West of Woolwich: The hidden man

Posted Wednesday, August 8, 2012 in Features

West of Woolwich: The hidden man

Jason painting at the beach

by Fred Kahrl

After caretaking the Schoener summer home for nearly thirty years, I should not have been surprised when I was asked to help clean out the house after Jason and Ginny passed away and the estate was being closed. However, I was not prepared for the surprises that were waiting for me in their 18th Century home on Georgetown’s main thoroughfare.

The Schoeners wintered in Oakland, CA, where Jason taught art at the university level. I had heard that their home there enjoyed a commanding view over Oakland, and was miraculously skipped by a wildfire that swept through their community a decade ago. I assumed that the bulk of their “keepsakes” resided with them there overlooking San Francisco Bay; but as I was told later by Jason’s brother, Allon, California was where Jason made his living. Maine was where he and Ginny loved to be.

 The first surprise waited for me in the small safe deposit box in the vault at Bath Savings Institution. The usual legal papers, most  of them out of date, some silver-plate teaspoons of only sentimental value, and several old snapshots of their summer home were to be expected. But then there was a tiny envelope — almost lost amongst the photos — with Virginia’s faded message: To be opened only if I am unable to do so. Inside was a pale blue slip of paper, decorated with a sketch of a heron. Again, in Ginny’s clear hand, was revealed a long list of hiding places in the old house and the antiques concealed therein. At the end, squeezed into a tiny space left over from the original list, was a note warning that the list was out of date. . . . Oh, well.

It took my carpenter over two hours to open all the listed closet walls, lift all the specified old floorboards, and carefully remove the backs of some built-in shelving. Out came antique wooden bowls, blown glass bottles, wrought iron this-and-that, large earthen jugs, and some small wicker suitcases. The smaller case contained ten framed postcard-size miniatures that Jason had painted for Ginny for birthdays and other special days. All were scenes of Ginny’s wonderful flower gardens, each with a tender sentiment on the back, and all carefully wrapped. The larger case contained a handmade doll of an Uncle Remus-style character with a fishing pole. Dahlov recalls that Jason hung it from a rafter beside the large kitchen fireplace every summer, though no one knows its origin or the reason for Jason’s particular affection for it. An impressive haul, we all agreed. An antiques specialist then began to inventory the contents of the whole house. Previously, Susie Wren had inventoried the entire collection of Jason’s art that was visible in the house, so that work was done. . . . Or so we thought.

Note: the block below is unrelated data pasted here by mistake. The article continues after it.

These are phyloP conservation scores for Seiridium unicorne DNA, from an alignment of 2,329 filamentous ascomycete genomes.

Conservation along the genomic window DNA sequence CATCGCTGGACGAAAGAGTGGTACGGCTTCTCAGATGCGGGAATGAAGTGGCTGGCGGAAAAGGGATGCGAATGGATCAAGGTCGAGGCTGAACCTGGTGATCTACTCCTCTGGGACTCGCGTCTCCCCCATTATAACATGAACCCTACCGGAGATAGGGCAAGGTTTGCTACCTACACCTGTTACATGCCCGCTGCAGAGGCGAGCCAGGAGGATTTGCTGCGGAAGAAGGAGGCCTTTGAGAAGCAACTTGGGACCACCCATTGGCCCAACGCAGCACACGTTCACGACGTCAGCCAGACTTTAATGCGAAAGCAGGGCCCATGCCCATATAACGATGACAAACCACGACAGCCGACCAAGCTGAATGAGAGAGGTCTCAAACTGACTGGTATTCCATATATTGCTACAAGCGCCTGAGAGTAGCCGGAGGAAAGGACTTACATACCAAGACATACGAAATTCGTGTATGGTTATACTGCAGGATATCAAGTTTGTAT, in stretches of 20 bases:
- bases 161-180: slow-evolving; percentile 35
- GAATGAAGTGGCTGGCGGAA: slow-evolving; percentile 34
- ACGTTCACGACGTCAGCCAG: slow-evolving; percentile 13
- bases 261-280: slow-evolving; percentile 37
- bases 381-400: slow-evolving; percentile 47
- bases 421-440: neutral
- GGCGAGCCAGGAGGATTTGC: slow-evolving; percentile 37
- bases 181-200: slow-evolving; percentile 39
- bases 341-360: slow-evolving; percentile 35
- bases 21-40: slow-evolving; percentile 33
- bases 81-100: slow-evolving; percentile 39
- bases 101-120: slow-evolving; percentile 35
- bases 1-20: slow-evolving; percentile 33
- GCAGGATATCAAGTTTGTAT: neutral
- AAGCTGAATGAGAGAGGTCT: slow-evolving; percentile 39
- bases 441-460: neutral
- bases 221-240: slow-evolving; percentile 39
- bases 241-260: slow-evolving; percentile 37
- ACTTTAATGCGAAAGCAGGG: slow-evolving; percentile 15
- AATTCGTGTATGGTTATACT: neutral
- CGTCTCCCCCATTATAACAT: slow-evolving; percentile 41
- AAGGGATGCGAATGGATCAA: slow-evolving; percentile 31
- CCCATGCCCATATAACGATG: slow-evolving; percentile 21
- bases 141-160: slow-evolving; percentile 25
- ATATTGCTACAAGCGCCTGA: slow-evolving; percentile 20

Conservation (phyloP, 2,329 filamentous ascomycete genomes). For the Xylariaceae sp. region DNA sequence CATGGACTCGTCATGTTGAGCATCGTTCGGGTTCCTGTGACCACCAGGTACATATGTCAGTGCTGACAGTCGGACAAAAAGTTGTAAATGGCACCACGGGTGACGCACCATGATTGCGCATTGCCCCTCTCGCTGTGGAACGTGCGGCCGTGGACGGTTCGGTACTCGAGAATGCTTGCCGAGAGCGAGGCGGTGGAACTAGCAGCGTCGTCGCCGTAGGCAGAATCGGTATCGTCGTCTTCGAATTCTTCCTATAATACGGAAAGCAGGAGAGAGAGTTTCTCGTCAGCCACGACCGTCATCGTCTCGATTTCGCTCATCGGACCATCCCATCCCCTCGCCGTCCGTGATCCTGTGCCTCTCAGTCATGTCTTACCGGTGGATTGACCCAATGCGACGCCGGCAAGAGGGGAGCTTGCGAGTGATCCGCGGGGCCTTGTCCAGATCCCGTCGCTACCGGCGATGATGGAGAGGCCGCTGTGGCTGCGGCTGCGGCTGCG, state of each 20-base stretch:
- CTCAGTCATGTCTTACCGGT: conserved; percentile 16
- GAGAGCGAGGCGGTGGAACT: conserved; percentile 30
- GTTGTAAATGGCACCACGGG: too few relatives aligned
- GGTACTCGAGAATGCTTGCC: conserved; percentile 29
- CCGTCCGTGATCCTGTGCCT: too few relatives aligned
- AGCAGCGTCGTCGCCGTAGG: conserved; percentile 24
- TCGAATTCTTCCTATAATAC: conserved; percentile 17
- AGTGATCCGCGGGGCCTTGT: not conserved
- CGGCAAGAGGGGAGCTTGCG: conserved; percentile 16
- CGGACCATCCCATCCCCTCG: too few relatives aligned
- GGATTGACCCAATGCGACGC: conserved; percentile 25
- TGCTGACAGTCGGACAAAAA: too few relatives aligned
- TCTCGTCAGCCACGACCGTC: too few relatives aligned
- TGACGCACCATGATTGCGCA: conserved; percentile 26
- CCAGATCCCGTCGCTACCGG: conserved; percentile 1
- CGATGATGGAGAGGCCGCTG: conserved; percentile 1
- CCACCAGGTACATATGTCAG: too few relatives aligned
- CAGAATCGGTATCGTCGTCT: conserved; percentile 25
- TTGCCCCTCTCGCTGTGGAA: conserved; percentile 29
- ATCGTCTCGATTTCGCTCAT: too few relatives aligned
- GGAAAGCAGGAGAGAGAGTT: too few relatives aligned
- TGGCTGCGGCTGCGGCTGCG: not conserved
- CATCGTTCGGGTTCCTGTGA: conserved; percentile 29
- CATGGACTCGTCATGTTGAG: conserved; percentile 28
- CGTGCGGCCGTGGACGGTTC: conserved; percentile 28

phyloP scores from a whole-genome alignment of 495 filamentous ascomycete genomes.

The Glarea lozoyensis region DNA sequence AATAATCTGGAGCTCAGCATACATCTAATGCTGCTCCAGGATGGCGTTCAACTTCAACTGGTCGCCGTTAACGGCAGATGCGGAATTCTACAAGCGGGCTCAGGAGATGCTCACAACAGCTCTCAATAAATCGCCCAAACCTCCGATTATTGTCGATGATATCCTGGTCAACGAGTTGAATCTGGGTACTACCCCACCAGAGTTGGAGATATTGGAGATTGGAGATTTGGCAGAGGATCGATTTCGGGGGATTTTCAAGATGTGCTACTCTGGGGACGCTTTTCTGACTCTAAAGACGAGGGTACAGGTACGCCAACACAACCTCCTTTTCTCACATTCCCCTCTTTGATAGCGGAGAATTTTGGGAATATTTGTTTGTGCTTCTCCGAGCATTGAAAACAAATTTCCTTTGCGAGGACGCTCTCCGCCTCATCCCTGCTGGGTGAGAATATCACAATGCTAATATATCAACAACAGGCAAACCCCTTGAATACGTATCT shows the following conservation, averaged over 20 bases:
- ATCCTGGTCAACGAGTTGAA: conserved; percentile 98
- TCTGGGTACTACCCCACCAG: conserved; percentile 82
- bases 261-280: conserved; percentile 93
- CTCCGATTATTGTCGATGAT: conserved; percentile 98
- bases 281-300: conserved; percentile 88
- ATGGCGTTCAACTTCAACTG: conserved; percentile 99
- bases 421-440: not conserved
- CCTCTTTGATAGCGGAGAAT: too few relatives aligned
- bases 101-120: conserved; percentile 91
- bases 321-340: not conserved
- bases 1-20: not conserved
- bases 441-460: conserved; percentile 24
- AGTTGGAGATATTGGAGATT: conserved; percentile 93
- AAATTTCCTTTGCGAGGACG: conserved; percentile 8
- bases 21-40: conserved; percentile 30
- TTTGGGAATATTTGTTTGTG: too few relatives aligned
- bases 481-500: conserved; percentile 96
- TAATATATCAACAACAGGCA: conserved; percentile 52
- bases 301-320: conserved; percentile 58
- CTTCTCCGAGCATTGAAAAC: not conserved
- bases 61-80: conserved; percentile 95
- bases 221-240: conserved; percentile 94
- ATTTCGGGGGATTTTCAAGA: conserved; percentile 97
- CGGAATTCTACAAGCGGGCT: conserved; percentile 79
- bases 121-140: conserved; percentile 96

More than half of Jason’s studio had accumulated a lifetime of “delayed decisions.” Piled hip-high were countless shipping boxes for paintings, old picture frames, boxes of ancient copies of The New York Times, dressers full of old correspondence, and second-hand mailing envelopes, mixed with odd pieces of furniture, some of which was in the process of restoration. Through this mound of impedimenta wound a narrow path from the door to the house proper to Jason’s workspace at the opposite end of the studio, under the great studio window, and next to his wall-to-wall counter cupboard, which was also mostly heaped with relics of his various creative episodes. All of this was garnished with lavish accumulations of rodent “waste,” both chewed nesting materials and alimentary deposition (speaking politely: “Lavish” — as in “abundant”. It took us more than a week to clear out just the floor area of the studio, revealing (among other things) a long set of shallow cabinets along one wall with sliding hardboard “doors.”